Red deer stag in Glen Torridon, Scotland by Mehmet Karatay

The sambar deer, found in India and southeast Asia, is the third largest deer species in the world. It can reach a height of 63 inches (160 centimeters) at the shoulder and can weigh as much as 1204 pounds (546 kilograms).

The sika deer, which lives in eastern Asia, is one of the deer species that retains its spots throughout its lifetime. The spots become less prominent in winter, when their coats become shaggy and dark.


Formosan Sika Deer by Tempshill

Water deer are small deer found in China and Korea, that are sometimes called ‘vampire deer’. They do not have antlers, instead having tusks like tufted deer and muntjacs. Their tusks are the longest, growing over three inches (8 centimeters) long. It is because of their tusks that they have also been called ‘vampire deer’.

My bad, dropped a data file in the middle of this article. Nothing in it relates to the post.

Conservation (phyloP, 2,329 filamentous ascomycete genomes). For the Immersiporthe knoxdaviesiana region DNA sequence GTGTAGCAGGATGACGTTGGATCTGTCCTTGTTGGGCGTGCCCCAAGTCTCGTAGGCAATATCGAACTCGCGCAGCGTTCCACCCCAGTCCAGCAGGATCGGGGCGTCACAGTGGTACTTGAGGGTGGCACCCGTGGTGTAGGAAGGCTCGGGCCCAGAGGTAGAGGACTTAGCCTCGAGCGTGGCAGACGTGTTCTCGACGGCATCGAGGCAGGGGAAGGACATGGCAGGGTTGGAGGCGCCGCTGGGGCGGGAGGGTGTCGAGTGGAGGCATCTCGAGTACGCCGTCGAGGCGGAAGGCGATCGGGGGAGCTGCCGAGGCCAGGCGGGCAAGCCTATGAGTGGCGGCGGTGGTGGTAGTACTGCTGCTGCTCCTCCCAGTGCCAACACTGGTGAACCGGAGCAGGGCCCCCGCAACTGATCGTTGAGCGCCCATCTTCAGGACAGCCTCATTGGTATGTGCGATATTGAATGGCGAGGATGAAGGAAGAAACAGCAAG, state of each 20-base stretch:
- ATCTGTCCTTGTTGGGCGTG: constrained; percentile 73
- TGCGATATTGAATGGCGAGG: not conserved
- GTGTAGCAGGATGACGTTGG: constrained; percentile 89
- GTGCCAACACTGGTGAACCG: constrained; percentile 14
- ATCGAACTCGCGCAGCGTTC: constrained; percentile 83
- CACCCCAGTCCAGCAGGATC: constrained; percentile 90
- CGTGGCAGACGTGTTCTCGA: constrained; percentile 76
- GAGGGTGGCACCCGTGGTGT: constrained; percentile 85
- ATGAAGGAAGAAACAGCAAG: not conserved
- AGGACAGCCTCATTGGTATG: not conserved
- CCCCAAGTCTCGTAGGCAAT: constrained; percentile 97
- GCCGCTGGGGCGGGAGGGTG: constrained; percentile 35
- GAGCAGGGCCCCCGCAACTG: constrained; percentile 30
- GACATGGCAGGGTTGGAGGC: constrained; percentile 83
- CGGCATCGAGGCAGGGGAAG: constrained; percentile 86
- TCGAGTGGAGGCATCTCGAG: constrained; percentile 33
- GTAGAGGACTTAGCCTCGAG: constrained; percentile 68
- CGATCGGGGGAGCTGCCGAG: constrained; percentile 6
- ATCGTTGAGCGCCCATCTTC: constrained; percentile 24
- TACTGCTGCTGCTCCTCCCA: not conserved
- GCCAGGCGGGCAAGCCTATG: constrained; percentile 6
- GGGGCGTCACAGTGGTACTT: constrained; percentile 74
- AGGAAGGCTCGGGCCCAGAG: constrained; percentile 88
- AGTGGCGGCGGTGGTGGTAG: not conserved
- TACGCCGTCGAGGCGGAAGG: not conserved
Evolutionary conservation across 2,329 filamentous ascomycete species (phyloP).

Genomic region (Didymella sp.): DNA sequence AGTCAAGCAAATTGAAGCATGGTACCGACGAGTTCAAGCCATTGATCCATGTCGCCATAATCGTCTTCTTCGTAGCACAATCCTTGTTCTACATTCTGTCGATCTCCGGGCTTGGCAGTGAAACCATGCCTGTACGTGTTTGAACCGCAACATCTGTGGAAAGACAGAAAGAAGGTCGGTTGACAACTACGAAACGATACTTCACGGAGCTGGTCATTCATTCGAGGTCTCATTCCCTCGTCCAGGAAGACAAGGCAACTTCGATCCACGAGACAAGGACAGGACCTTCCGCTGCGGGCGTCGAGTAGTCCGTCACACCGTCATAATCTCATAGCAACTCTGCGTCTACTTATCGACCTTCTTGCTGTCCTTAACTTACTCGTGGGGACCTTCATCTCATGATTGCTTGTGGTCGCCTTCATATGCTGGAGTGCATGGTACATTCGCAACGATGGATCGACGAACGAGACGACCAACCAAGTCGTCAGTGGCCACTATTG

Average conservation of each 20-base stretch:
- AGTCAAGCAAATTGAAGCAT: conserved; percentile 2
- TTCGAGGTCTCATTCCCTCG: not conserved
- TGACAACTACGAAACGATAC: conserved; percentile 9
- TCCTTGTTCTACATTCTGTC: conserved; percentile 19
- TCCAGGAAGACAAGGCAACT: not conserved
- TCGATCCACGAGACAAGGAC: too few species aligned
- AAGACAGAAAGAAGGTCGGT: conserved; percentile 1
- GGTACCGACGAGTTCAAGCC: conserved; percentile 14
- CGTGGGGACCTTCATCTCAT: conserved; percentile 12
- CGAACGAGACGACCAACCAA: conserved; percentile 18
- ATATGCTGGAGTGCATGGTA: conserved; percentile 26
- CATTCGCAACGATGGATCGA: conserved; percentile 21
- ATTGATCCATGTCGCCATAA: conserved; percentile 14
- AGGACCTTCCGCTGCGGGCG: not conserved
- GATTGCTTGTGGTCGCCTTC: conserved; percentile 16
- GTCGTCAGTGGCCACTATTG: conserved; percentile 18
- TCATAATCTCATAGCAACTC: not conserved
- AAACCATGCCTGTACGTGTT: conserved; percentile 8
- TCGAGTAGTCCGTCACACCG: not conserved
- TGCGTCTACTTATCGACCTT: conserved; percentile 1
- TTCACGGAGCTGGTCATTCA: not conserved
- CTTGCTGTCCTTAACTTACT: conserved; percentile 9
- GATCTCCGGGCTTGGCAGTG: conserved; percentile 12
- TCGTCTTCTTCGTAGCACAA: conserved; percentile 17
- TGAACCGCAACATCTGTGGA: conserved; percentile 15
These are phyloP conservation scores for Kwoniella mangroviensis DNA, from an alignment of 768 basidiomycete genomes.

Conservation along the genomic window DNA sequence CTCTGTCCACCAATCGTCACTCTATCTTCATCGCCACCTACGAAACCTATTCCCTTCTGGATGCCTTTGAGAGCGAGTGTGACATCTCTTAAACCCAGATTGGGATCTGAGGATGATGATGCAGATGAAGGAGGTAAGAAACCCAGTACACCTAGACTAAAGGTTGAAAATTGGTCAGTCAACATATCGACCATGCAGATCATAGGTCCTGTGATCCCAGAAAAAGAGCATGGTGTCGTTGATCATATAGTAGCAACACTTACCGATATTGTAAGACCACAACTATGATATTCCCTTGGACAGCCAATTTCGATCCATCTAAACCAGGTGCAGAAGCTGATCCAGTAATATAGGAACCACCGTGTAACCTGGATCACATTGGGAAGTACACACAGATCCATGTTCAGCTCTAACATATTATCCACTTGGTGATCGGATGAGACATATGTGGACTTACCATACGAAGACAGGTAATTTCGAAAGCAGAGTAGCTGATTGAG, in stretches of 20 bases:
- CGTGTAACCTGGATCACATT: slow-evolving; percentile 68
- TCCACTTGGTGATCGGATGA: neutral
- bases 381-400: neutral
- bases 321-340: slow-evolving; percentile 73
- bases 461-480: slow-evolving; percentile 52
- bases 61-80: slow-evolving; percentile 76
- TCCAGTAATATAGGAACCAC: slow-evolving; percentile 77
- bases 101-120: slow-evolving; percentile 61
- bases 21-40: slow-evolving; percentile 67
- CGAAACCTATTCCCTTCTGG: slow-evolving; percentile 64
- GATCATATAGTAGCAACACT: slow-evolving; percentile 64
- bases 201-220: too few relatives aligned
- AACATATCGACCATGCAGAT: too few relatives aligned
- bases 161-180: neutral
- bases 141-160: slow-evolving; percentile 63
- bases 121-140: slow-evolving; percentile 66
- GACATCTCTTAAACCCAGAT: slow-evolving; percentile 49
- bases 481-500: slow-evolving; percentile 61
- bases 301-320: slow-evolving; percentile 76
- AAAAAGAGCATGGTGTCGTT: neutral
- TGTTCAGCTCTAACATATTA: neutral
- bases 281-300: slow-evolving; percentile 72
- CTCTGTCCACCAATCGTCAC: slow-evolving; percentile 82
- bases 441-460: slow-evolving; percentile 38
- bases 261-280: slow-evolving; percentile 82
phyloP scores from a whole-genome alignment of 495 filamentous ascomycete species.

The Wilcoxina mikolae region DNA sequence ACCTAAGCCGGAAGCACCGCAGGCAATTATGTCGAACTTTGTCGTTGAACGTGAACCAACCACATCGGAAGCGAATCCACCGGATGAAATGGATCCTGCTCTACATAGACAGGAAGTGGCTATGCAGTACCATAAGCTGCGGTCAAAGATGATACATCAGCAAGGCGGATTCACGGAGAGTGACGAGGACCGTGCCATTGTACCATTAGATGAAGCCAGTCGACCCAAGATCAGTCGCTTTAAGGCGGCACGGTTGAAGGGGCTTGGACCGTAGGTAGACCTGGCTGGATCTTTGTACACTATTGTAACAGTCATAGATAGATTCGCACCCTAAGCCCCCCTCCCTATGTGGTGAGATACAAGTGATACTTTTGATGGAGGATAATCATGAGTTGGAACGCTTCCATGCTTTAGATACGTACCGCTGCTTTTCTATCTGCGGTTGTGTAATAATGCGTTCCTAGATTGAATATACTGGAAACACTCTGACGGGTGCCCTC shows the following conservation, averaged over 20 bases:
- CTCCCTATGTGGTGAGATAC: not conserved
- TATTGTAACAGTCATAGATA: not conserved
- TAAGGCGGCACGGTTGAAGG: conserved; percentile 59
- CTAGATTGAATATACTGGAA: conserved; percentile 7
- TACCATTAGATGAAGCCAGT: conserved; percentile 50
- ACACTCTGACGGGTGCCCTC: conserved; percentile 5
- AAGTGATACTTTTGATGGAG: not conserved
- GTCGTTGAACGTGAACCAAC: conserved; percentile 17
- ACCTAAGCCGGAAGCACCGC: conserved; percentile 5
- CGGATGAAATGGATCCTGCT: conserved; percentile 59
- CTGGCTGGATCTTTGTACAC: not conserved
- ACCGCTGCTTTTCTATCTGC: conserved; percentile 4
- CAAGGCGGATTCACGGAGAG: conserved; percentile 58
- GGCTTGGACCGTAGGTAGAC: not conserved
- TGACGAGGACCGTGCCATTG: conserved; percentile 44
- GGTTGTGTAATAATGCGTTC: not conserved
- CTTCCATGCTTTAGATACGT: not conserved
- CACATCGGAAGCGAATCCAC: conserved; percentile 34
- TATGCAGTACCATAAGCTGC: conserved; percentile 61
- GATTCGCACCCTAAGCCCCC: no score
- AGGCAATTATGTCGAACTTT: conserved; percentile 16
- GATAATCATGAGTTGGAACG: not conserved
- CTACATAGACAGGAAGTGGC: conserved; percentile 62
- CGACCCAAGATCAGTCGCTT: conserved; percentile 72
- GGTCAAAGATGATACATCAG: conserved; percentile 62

The white-tailed deer is the most common deer found in North America, and is also found in Central and South America. It gets its name from the white underside of its tail, which it raises when there is danger.

Like muntjacs, tufted deer also have very small antlers which can hardly be seen. They have long canines, though, which can grow up to an inch (3 centimeters) long.


Tufted Deer, mature male with small tusks by Heush

Brocket deer can be found in Central and South America, and are known for being nocturnal and very shy. Unlike most deer, they are solitary or live in pairs, with mated pairs mating for life.

Indian hog deer have stout, solid bodies instead of slender ones, hence their name. When running through the forest, they also hang their heads low in order to duck under obstacles, instead of leaping over them like other deer.